P. Djeli Clark’s “Ring Shout” is a literary masterpiece that takes place in an alternate history of 1920’s America, where D.W Griffith, director of the Ku Klux Klan propaganda film “Birth of A Nation,” (a real film) is a sorcerer. The showing of the film is a ritual that summons larger than life demons with skin as white as Klan robes and pointy heads. These monstrous demons help the Klan grow more powerful than the country had previously seen. This story follows a trio of young Black women, Maryse Bourdeaux (the character from whose perspective we read), Chef (a bisexual WWI veteran) and Sadie (a witty sharpshooter) whose goal is simple: kill these demons and fight against the Klan anywhere and everywhere.
“Ring Shout” isn’t a single minded bloody revenge affair, though there is blood, and Maryse, our main character, is certainly out for revenge. “Ring Shout” isn’t a nonfiction tome exploring the history of the oppression of Black people in America; however, through Maryse’s eyes we certainly see that oppression and its roots. “Ring Shout” evades easy categorization because its main characters are well-developed, have clear personalities and are eminently likeable. Each of the characters has their own traumas, dreams and quirks, all of which are up to the standards of a full length novel, yet Djeli Clark does it in less than 100 pages. The story of “Ring Shout” easily matches the high quality of its characters, following them as they fight against monsters in high octane action scenes with wonderfully kinetic writing and in the womens’ peaceful moments. Djeli Clark never forgets these are young women with traumatic pasts who have others they love and care about. He beautifully illustrates that pain and joy in the quiet moments.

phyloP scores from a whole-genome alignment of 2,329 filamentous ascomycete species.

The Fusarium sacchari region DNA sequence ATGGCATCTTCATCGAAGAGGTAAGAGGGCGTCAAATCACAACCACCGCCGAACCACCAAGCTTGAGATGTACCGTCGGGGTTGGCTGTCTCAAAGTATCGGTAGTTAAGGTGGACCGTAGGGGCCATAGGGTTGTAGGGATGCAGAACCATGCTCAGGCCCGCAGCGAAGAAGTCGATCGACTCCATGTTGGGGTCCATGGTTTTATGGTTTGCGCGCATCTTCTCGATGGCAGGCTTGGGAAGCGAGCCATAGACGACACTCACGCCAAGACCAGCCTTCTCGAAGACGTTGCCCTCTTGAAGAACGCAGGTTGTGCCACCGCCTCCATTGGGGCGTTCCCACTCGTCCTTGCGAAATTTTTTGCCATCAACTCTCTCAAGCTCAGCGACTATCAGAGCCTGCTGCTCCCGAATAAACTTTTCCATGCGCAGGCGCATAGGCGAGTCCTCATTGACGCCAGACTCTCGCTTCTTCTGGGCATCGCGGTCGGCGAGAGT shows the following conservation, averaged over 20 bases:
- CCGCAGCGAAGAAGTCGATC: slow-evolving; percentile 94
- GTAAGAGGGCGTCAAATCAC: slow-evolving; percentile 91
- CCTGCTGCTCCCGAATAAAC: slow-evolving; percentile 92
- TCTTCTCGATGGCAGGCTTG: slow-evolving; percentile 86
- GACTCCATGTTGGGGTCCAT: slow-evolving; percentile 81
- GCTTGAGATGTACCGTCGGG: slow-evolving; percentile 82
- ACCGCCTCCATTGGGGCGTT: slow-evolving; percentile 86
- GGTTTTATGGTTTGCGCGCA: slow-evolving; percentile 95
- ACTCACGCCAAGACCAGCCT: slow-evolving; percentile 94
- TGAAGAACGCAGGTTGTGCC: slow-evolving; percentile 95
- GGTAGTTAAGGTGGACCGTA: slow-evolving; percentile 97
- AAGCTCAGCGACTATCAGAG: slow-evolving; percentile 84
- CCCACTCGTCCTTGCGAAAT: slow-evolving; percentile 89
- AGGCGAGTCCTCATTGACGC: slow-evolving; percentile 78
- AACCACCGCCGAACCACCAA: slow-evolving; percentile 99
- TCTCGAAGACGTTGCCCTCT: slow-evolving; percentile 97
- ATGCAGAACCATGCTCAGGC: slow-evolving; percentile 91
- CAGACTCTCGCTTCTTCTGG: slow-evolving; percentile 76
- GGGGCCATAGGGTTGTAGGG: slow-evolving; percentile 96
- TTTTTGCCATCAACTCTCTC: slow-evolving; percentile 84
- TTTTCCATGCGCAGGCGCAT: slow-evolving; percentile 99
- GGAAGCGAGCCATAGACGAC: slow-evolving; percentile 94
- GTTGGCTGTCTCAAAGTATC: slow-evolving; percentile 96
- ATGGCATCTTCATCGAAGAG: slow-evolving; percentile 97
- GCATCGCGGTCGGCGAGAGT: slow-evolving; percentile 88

Djeli Clark’s fantastical characters, those who are without a doubt far from human, are not treated as entities with unknowable motivations. They are much more than your bog standard, cardboard cut-out mythical beings. Conversely, Djeli Clark avoids making these characters too similar to humans, as each is distinctively inhuman. He manages to strike a perfect balance between flat, unknowable antagonists/allies and humans under a different name, leading to each of his non-human characters having their own mystery that Maryse, Chef and Sadie must unravel. Those unravelings are incredibly satisfying, alternatively bone chilling and jaw dropping.
“Ring Shout” is more than a novella with compelling characters all-around and a well paced plot. Djeli Clark’s prose is beautifully minimalistic, and he examines complex themes with a deftness rarely seen. By the end of this wonderful little novella, I was in tears. “Ring Shout” had more of an impact on me than any other book I’ve read this year, novella or full length.